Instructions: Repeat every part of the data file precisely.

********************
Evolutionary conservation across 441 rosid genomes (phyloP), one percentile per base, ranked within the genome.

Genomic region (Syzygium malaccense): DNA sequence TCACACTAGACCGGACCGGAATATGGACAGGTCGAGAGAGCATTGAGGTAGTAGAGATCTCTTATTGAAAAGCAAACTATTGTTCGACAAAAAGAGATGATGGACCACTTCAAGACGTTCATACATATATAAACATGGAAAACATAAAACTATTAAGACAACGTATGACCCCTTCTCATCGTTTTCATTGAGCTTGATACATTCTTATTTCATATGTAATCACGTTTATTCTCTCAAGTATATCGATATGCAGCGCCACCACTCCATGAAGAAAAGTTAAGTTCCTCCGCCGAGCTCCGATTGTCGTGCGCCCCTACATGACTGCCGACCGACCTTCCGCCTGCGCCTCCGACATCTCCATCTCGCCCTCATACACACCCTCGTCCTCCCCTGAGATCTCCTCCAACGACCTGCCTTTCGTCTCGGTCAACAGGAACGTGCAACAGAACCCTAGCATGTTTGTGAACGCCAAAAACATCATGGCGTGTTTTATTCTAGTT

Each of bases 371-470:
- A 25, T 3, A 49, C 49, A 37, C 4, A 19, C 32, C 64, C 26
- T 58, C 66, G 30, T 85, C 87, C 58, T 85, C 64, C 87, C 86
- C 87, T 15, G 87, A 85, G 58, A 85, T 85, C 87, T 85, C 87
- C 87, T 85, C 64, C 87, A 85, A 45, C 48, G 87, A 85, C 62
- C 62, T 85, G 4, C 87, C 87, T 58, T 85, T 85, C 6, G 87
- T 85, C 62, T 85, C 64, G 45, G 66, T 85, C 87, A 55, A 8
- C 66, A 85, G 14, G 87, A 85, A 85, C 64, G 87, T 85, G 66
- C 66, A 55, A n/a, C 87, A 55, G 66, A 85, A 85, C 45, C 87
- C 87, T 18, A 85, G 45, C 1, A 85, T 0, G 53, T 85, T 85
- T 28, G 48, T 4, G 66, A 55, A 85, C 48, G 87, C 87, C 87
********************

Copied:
Evolutionary conservation across 441 rosid genomes (phyloP), one percentile per base, ranked within the genome.

Genomic region (Syzygium malaccense): DNA sequence TCACACTAGACCGGACCGGAATATGGACAGGTCGAGAGAGCATTGAGGTAGTAGAGATCTCTTATTGAAAAGCAAACTATTGTTCGACAAAAAGAGATGATGGACCACTTCAAGACGTTCATACATATATAAACATGGAAAACATAAAACTATTAAGACAACGTATGACCCCTTCTCATCGTTTTCATTGAGCTTGATACATTCTTATTTCATATGTAATCACGTTTATTCTCTCAAGTATATCGATATGCAGCGCCACCACTCCATGAAGAAAAGTTAAGTTCCTCCGCCGAGCTCCGATTGTCGTGCGCCCCTACATGACTGCCGACCGACCTTCCGCCTGCGCCTCCGACATCTCCATCTCGCCCTCATACACACCCTCGTCCTCCCCTGAGATCTCCTCCAACGACCTGCCTTTCGTCTCGGTCAACAGGAACGTGCAACAGAACCCTAGCATGTTTGTGAACGCCAAAAACATCATGGCGTGTTTTATTCTAGTT

Each of bases 371-470:
- A 25, T 3, A 49, C 49, A 37, C 4, A 19, C 32, C 64, C 26
- T 58, C 66, G 30, T 85, C 87, C 58, T 85, C 64, C 87, C 86
- C 87, T 15, G 87, A 85, G 58, A 85, T 85, C 87, T 85, C 87
- C 87, T 85, C 64, C 87, A 85, A 45, C 48, G 87, A 85, C 62
- C 62, T 85, G 4, C 87, C 87, T 58, T 85, T 85, C 6, G 87
- T 85, C 62, T 85, C 64, G 45, G 66, T 85, C 87, A 55, A 8
- C 66, A 85, G 14, G 87, A 85, A 85, C 64, G 87, T 85, G 66
- C 66, A 55, A n/a, C 87, A 55, G 66, A 85, A 85, C 45, C 87
- C 87, T 18, A 85, G 45, C 1, A 85, T 0, G 53, T 85, T 85
- T 28, G 48, T 4, G 66, A 55, A 85, C 48, G 87, C 87, C 87